For example, Canada, Germany and Hungary temporarily amended their legislations to ensure facilitated procedures for compulsory licensing of Covid-19 potential treatments and vaccines at the very beginning of the pandemic. On 24 March 2020, Canada amended Bill C-13, which covered multiple topics of Covid-19 response, to enable the government (via the Commissioner of Patents) to issue a license and negotiate/pay compensation afterwards, a much more streamlined process than the previous legislation.[4] On 27 March 2020, Germany approved the “Epidemic Preparation Act” enabling the Ministry of Health to issue compulsory licenses, also substantially reducing existing bureaucratic constraints.[5] Hungary issued Governmental Decree No. 212/2020 on 16 May 2020 to also enable the Hungarian Intellectual Property (IP) Office to issue a compulsory license after a communication of the Hungarian pharmaceutical regulator in relation to domestic needs to tackle a health emergency situation.[6]
Furthermore, compulsory licenses were indeed issued. Israel issued a compulsory license for Kaletra (ritonavir/lopinavir), a then early treatment candidate, in March 2020. Hungary and Russia issued compulsory licenses/government use for Remdesivir in October and December 2020, respectively. Ecuador issued a compulsory license for Raltegravir in 2021.[7]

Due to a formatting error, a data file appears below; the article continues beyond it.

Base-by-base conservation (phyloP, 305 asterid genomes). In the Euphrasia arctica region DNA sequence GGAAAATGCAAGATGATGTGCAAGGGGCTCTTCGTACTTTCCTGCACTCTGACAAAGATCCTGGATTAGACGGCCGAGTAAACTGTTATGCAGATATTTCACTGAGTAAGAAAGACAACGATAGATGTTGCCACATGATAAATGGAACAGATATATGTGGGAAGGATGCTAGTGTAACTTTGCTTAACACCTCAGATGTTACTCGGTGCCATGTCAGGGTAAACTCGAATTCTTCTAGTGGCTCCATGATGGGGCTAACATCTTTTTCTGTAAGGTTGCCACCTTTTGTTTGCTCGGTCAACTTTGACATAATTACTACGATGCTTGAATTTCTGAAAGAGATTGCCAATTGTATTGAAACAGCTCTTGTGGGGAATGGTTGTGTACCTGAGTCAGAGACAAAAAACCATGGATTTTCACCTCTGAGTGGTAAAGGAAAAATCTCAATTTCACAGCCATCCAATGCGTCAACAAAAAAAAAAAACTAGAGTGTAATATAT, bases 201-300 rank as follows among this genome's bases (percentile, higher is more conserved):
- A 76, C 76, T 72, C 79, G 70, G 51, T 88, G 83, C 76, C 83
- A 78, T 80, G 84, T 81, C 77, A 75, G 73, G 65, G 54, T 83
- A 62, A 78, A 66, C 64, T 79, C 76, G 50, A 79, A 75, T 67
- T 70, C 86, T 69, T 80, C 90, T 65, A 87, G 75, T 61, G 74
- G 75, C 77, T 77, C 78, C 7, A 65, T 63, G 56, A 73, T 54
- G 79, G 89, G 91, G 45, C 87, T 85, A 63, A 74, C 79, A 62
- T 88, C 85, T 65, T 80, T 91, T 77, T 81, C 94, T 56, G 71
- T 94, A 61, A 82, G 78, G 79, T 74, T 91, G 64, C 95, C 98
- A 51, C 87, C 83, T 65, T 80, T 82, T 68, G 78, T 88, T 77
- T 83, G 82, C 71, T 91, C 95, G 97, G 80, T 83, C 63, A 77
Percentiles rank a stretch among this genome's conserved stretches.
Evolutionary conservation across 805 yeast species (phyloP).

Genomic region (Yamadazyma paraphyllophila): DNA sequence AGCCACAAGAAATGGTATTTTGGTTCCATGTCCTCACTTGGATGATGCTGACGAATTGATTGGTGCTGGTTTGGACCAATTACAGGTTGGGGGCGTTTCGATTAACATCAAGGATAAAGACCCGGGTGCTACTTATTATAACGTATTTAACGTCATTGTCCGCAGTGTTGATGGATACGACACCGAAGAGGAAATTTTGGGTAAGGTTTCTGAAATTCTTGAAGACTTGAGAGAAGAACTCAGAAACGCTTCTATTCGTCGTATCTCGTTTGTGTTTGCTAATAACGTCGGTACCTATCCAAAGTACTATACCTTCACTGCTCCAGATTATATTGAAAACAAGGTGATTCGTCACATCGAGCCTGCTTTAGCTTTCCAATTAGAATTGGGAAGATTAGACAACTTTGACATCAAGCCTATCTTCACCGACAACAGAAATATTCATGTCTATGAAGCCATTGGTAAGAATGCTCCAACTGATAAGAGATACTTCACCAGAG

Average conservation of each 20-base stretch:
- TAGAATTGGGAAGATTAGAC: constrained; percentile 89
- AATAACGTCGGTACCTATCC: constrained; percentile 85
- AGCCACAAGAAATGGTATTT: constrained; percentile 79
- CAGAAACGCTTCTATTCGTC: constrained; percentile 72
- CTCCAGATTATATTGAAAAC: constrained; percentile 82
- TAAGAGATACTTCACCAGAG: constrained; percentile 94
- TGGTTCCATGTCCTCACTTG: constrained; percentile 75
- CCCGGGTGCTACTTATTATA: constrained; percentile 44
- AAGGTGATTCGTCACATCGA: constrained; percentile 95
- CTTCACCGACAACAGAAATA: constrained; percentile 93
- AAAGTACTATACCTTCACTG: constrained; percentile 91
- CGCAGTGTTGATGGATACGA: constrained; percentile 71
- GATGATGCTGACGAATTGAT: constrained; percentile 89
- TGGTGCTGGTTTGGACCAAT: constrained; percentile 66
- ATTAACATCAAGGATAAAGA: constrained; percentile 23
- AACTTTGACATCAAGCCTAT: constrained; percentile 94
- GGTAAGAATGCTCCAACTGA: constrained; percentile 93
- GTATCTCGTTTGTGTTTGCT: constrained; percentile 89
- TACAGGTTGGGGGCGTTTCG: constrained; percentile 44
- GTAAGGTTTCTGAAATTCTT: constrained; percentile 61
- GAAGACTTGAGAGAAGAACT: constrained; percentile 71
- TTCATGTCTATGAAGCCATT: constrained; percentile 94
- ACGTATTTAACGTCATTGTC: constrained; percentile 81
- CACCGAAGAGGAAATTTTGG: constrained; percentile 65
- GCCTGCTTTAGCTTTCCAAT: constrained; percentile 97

In addition to that, parliamentary demands for, or preparatory measures to issue compulsory licenses were made or adopted in some Latin American countries. Ecuador’s Parliament issued a Resolution to request the government to issue compulsory licenses for all relevant products for Covid-19 on 20 March 2020. Colombia approved a Public Interest Decree in relation to all vaccines and treatments, as early as 25 March 2020, as a preparatory step for eventual Covid-19 compulsory licensing. Chile’s Parliament approved on 17 March 2021 Resolution 896 to declare of public interest all medicines and vaccines for Covid-19, also as preparatory steps for the issuance of compulsory licenses. This follows an original proposal in October 2020 for a similar resolution (Resolution Draft 1351).